The civil war in the Darfur region of Sudan is escalating. Rebel groups under the banner of the National Redemption Front are increasing attacks on Sudan’s government-led forces.
For over three years, the ongoing war has provided the imperialists with a pretext to justify intervention under the guise
The National Redemption Front is an alliance of rebel groups that refused to sign the Darfur Peace Agreement on May 5, 2006. The main rebel group at the time, the Sudan Liberation Army, and the government signed the deal. The agreement allocated $U.S.30 million in assistance for the region and gave SLA leader, Minni Minawi, a position in Sudan’s government under the president.
Since the agreement was signed, the imperialists have continued to pressure Sudan and pave the way for what they really want—a U.N. “peacekeeping” force in the country.
The U.N. Security Council passed a resolution on Aug. 31 calling for the establishment of a 22,500 strong force of U.N. troops and police officers to replace the African Union force in the Darfur region of Sudan.
The U.N. resolution was drafted and pushed largely by the United States and Britain. Britain was the colonial power ruling Sudan until the country won independence in 1956. It was responsible for splitting the country into northern and southern sections, which helped set the stage for civil war and fighting within the country.
John Bolton, U.S. ambassador to the United Nations, claimed that the Security Council did not need Sudan’s permission to pass the resolution—a clear sign of disdain for Sudan’s sovereignty.
Sudan’s president, Omar al-Bashir, objected to the procedure and U.S.-British chauvinism against Sudan. He recently told the Guardian, “[W]e take exception to not being consulted before the resolution was passed. The U.N. is a membership organization in which members have equal rights and duties. We know it is a theoretical equality, but at least we should have been granted the apparent dignity of being consulted in such a matter of vital importance to our interests.”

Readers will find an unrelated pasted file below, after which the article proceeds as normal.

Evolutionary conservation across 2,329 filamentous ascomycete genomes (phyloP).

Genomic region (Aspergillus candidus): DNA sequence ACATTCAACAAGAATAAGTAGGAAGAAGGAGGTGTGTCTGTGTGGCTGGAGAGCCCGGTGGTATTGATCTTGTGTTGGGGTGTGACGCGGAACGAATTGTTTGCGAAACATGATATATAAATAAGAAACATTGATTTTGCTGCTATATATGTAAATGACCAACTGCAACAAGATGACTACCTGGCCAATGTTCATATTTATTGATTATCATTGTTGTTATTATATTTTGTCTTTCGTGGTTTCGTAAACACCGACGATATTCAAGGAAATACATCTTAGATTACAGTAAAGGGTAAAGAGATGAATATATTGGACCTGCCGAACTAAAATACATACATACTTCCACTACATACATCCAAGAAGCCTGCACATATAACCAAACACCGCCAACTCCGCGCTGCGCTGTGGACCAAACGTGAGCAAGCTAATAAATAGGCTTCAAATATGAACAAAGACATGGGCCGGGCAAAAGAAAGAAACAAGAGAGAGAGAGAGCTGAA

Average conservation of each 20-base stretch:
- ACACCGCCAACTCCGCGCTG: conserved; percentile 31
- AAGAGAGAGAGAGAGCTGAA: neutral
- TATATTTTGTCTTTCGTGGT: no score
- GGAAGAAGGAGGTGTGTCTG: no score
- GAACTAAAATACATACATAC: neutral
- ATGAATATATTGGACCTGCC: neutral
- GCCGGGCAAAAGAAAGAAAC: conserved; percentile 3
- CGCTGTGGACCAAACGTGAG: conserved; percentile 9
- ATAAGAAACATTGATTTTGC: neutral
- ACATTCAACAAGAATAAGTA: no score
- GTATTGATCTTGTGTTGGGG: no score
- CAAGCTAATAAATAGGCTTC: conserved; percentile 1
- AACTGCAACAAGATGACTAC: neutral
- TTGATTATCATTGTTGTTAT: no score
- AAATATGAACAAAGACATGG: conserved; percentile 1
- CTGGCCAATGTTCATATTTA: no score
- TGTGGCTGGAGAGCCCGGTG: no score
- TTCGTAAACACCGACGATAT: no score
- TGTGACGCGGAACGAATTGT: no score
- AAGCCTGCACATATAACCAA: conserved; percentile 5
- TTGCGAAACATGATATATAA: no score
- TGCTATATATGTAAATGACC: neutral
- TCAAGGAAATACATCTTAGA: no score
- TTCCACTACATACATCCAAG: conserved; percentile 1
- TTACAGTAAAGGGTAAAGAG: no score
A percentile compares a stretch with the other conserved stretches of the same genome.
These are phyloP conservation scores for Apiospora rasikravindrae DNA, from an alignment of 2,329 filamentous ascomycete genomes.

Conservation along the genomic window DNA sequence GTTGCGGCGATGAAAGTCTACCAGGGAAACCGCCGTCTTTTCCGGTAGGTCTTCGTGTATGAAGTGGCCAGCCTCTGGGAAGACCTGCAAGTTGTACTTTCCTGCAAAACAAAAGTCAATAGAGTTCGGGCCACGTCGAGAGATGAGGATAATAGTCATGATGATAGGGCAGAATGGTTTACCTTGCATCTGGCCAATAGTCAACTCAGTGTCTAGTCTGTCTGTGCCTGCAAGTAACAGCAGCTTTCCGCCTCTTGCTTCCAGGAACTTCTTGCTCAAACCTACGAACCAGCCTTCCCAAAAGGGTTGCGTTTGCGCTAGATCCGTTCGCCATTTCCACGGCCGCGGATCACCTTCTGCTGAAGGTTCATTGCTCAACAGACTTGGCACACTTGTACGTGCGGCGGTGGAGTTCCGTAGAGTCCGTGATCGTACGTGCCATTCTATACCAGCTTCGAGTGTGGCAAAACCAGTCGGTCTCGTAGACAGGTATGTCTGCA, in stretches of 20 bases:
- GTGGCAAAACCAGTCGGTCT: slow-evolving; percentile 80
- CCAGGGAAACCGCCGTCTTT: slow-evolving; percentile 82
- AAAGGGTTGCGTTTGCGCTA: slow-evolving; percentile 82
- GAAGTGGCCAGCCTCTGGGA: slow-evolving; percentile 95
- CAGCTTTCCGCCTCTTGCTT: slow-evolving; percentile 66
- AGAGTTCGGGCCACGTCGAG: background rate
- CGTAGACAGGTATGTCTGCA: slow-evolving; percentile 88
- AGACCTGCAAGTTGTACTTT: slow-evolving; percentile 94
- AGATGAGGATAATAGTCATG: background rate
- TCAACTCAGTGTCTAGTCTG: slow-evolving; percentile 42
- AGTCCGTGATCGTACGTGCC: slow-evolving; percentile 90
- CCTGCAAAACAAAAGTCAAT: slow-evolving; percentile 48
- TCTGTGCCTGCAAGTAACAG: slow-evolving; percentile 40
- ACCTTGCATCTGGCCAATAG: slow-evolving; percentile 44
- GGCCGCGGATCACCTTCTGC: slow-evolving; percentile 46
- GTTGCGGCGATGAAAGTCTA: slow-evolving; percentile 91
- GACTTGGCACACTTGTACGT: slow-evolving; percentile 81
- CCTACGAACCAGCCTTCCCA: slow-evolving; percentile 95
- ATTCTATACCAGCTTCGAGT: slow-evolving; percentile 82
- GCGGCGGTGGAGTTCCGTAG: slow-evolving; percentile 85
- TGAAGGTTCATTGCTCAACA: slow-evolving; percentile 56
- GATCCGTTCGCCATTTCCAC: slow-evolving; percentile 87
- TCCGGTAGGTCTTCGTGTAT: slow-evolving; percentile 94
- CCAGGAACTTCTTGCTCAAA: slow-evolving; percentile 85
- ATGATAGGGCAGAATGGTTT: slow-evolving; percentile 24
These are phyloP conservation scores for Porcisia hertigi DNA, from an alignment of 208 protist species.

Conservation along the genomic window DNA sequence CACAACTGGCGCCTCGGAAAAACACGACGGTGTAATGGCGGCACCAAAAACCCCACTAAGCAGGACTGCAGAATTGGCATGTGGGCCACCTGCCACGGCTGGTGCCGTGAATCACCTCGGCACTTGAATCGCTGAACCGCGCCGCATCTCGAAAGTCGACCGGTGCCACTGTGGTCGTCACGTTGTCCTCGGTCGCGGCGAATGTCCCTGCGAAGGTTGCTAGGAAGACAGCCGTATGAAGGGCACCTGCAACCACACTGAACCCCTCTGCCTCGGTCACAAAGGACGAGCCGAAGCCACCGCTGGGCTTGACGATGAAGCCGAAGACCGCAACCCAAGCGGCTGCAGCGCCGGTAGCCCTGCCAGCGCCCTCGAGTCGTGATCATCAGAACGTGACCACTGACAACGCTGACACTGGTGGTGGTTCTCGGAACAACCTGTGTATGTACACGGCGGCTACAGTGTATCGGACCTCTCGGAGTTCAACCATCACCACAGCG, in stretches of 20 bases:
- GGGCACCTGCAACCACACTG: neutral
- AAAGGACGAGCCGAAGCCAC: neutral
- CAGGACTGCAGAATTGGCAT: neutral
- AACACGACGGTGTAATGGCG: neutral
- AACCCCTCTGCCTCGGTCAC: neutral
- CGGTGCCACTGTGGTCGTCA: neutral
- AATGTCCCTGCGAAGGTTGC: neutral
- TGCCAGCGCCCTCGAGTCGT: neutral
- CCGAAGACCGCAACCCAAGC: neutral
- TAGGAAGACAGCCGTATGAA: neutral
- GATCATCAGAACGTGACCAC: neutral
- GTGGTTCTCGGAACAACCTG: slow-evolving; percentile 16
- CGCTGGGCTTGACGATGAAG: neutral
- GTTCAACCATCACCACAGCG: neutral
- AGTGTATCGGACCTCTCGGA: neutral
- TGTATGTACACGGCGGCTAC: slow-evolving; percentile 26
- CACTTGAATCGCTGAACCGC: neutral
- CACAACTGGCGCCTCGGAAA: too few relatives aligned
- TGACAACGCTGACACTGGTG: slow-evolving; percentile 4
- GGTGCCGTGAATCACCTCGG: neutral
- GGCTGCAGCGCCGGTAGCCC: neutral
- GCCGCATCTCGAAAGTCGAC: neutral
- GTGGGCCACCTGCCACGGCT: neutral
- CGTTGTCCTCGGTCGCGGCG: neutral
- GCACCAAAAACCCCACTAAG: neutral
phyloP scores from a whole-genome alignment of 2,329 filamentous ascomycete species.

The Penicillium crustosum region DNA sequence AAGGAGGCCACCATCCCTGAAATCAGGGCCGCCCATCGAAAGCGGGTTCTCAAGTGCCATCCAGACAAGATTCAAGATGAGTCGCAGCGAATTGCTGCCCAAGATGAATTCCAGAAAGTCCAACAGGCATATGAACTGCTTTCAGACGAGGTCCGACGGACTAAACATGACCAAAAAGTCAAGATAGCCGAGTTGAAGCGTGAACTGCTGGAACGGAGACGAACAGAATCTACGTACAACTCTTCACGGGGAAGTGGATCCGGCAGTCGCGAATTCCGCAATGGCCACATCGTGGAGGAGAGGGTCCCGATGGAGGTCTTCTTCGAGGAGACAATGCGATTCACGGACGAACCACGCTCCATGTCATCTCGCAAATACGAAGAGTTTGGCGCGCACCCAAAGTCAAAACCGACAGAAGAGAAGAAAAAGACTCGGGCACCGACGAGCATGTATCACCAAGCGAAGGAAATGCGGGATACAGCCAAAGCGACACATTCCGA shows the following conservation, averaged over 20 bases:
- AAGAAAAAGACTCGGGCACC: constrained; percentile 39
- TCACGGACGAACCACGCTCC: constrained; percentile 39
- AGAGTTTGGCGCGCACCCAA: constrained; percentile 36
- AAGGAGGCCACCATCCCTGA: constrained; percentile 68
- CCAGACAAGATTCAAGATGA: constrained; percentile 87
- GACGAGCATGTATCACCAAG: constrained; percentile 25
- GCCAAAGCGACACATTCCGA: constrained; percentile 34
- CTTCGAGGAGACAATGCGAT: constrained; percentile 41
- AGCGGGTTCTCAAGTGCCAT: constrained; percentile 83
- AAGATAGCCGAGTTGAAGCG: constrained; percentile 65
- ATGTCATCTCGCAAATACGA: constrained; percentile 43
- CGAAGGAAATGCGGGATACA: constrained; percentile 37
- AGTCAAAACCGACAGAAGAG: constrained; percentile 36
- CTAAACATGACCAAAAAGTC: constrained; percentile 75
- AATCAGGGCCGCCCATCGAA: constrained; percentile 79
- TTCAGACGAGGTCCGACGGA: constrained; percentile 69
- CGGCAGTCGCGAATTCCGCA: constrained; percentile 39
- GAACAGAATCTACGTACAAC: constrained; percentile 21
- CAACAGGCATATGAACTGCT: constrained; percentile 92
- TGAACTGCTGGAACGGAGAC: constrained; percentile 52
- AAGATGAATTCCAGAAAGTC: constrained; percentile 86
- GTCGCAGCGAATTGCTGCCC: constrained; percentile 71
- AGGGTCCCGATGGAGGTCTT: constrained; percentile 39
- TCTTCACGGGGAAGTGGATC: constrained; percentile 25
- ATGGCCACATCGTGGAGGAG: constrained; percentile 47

The people of Sudan have mounted numerous large protests to denounce the U.N. resolution. At the same time, its government has sought a diplomatic solution to the imperialist threats.
Initially, President Bashir renounced all foreign interference in Sudan’s internal affairs. The imperialist pressure under U.N. cover, however, has forced Sudan to modify its position and permit limited “logistical and material” support.
Bashir told the Guardian, “[W]e have no objection to the AU increasing its troops, strengthening its mandate, or receiving logistical support from the EU, the U.N., or the Arab League for that matter, but this must, of course, be done in consultation with the government of national unity.”